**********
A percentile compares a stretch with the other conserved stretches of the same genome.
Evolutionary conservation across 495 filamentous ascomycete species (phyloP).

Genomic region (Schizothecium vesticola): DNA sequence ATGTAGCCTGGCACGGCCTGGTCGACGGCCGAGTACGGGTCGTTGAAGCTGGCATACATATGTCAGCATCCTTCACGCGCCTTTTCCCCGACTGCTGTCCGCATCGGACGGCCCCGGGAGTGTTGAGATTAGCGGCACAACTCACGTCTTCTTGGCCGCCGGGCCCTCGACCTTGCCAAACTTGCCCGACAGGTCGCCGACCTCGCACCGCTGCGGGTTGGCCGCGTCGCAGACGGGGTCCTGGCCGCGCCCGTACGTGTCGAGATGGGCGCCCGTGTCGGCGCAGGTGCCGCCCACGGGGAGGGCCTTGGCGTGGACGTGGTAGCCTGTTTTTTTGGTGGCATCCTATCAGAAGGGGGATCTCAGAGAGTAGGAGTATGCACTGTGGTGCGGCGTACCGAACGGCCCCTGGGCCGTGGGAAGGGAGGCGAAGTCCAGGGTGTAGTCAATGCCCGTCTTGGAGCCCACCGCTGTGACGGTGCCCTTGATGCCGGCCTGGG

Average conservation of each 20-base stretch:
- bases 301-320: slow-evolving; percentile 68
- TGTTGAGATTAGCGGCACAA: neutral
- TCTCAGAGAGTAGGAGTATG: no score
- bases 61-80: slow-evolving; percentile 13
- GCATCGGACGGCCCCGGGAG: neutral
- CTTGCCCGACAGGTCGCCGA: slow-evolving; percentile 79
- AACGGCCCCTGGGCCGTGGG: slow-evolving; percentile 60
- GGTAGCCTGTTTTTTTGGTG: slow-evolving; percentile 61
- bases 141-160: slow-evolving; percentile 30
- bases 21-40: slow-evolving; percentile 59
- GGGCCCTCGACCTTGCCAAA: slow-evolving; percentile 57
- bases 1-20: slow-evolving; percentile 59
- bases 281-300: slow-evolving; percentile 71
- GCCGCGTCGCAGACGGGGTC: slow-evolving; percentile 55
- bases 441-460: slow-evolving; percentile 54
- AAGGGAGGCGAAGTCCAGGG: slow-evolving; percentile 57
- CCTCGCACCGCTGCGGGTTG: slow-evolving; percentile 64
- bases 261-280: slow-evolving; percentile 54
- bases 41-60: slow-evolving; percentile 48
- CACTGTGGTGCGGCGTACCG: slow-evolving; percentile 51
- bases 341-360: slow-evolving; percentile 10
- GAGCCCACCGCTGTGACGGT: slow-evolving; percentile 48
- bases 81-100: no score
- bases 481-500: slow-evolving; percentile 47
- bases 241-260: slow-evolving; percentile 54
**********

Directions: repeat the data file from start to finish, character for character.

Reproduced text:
A percentile compares a stretch with the other conserved stretches of the same genome.
Evolutionary conservation across 495 filamentous ascomycete species (phyloP).

Genomic region (Schizothecium vesticola): DNA sequence ATGTAGCCTGGCACGGCCTGGTCGACGGCCGAGTACGGGTCGTTGAAGCTGGCATACATATGTCAGCATCCTTCACGCGCCTTTTCCCCGACTGCTGTCCGCATCGGACGGCCCCGGGAGTGTTGAGATTAGCGGCACAACTCACGTCTTCTTGGCCGCCGGGCCCTCGACCTTGCCAAACTTGCCCGACAGGTCGCCGACCTCGCACCGCTGCGGGTTGGCCGCGTCGCAGACGGGGTCCTGGCCGCGCCCGTACGTGTCGAGATGGGCGCCCGTGTCGGCGCAGGTGCCGCCCACGGGGAGGGCCTTGGCGTGGACGTGGTAGCCTGTTTTTTTGGTGGCATCCTATCAGAAGGGGGATCTCAGAGAGTAGGAGTATGCACTGTGGTGCGGCGTACCGAACGGCCCCTGGGCCGTGGGAAGGGAGGCGAAGTCCAGGGTGTAGTCAATGCCCGTCTTGGAGCCCACCGCTGTGACGGTGCCCTTGATGCCGGCCTGGG

Average conservation of each 20-base stretch:
- bases 301-320: slow-evolving; percentile 68
- TGTTGAGATTAGCGGCACAA: neutral
- TCTCAGAGAGTAGGAGTATG: no score
- bases 61-80: slow-evolving; percentile 13
- GCATCGGACGGCCCCGGGAG: neutral
- CTTGCCCGACAGGTCGCCGA: slow-evolving; percentile 79
- AACGGCCCCTGGGCCGTGGG: slow-evolving; percentile 60
- GGTAGCCTGTTTTTTTGGTG: slow-evolving; percentile 61
- bases 141-160: slow-evolving; percentile 30
- bases 21-40: slow-evolving; percentile 59
- GGGCCCTCGACCTTGCCAAA: slow-evolving; percentile 57
- bases 1-20: slow-evolving; percentile 59
- bases 281-300: slow-evolving; percentile 71
- GCCGCGTCGCAGACGGGGTC: slow-evolving; percentile 55
- bases 441-460: slow-evolving; percentile 54
- AAGGGAGGCGAAGTCCAGGG: slow-evolving; percentile 57
- CCTCGCACCGCTGCGGGTTG: slow-evolving; percentile 64
- bases 261-280: slow-evolving; percentile 54
- bases 41-60: slow-evolving; percentile 48
- CACTGTGGTGCGGCGTACCG: slow-evolving; percentile 51
- bases 341-360: slow-evolving; percentile 10
- GAGCCCACCGCTGTGACGGT: slow-evolving; percentile 48
- bases 81-100: no score
- bases 481-500: slow-evolving; percentile 47
- bases 241-260: slow-evolving; percentile 54